As 25 May (the day that GDPR finally comes into force) approaches, there’s still uncertainty in how consent will be controlled, and how the programmatic industry will react.
Here’s why we believe that GDPR is a positive step forward for the programmatic industry.
Consent will become more valuable after GDPR
Post-GDPR, an increasing number of users and page impressions will be unaffected by user/cookie targeting. This means that those that still are (because consent has been gained) will become more valuable.
So gaining consent on both the advertiser and publisher side will be vital to successful customer and retargetting programs.
Consent can be gained by a range of tools (including our own ConsenTag). Understanding the changing volumes of opted in users and how many of them can be effectively found for a given cost will also become an essential part of campaign planning.
What happens to users who don’t opt in?
But what is even more interesting is what happens to the users who have not opted in, and should therefore not be impacted by user-based targeting.
As long as the targeting is done carefully, variables such as context, keywords on page, viewability, page quality, GEO (provided it’s not too precise), device, connection type and speed, and applied data like weather, time, events and media schedules are all untouched by GDPR legislation.
Marketing against such variables has been standard fare for decades in offline marketing in many cases. The main difference to programmatic is the speed at which they can be deployed and continually optimised against.
These variables, overlaid with predictive technology as to their impact, will be the most important way of driving success for a huge proportion of consumers. Good programmatic planners in the post GDPR world will be able to predict and understand the likely value of these variables for their campaigns, and react and optimise on a continuous basis.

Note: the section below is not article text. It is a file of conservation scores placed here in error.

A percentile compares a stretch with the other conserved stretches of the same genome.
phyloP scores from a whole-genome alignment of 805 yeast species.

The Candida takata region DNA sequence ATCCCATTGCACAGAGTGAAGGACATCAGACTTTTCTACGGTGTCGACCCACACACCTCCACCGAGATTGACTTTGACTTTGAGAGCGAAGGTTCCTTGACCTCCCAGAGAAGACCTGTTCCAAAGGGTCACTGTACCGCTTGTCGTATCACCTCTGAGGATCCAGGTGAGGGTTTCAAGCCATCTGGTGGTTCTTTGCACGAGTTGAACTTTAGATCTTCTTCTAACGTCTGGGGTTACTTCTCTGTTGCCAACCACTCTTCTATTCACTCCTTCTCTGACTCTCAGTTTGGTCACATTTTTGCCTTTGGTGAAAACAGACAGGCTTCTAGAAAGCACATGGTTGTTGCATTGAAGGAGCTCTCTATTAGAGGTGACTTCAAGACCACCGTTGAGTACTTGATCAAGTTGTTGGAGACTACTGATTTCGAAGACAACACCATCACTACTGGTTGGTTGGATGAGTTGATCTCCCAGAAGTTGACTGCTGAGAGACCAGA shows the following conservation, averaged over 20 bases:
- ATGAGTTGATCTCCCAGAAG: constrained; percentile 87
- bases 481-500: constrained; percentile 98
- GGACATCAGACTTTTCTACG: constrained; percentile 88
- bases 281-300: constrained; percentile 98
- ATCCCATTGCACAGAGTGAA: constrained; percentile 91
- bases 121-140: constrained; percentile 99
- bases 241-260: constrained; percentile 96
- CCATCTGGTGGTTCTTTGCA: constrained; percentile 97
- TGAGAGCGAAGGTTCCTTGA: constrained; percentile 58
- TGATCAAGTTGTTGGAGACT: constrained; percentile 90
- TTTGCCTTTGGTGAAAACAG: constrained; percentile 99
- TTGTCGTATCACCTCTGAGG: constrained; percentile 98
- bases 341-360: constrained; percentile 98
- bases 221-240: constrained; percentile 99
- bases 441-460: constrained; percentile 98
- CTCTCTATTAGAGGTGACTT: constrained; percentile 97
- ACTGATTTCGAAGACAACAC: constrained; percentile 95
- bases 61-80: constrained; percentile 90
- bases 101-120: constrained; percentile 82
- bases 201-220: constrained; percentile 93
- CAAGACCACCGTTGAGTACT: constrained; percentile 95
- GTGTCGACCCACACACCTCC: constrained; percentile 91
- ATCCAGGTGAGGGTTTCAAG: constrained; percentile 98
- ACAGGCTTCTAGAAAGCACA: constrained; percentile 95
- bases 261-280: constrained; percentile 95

Machine learning and algorithms will have a big part to play here, but the skill of the planner again will be paramount.
What will happen to creative?
Creative will change too. We hope the practice of lazy product retargeting will be stamped out by GDPR. Retargeting will still have a place, where consent is given, but to maintain that consent the ads will need to be of better quality than many are today (and have respectful frequency caps).
Dynamic ads and creative optimisation based on the GDPR-friendly variables mentioned above become vital. I hope that more time and budget will be spent on creative in programmatic in future.
Why GDPR is a good thing
Once GDPR is in force, we face the prospect of a display landscape turned upside down. And it’s the companies who react fast, and are in tune with the new rules, who will thrive. The gap between these companies and the ones who are slow to adopt will grow even wider with the changes to E-Privacy in 2019.
As a company, we are excited by the changes GDPR will bring. We hope it will remove a significant amount of bad practice from the industry, and allow quality and legitimate marketing practices to thrive.
Are you concerned about the impact GDPR will have on your programmatic campaigns? If you have any questions we’d be happy to answer them for you. Just contact us on firstname.lastname@example.org or 020 3262 0416.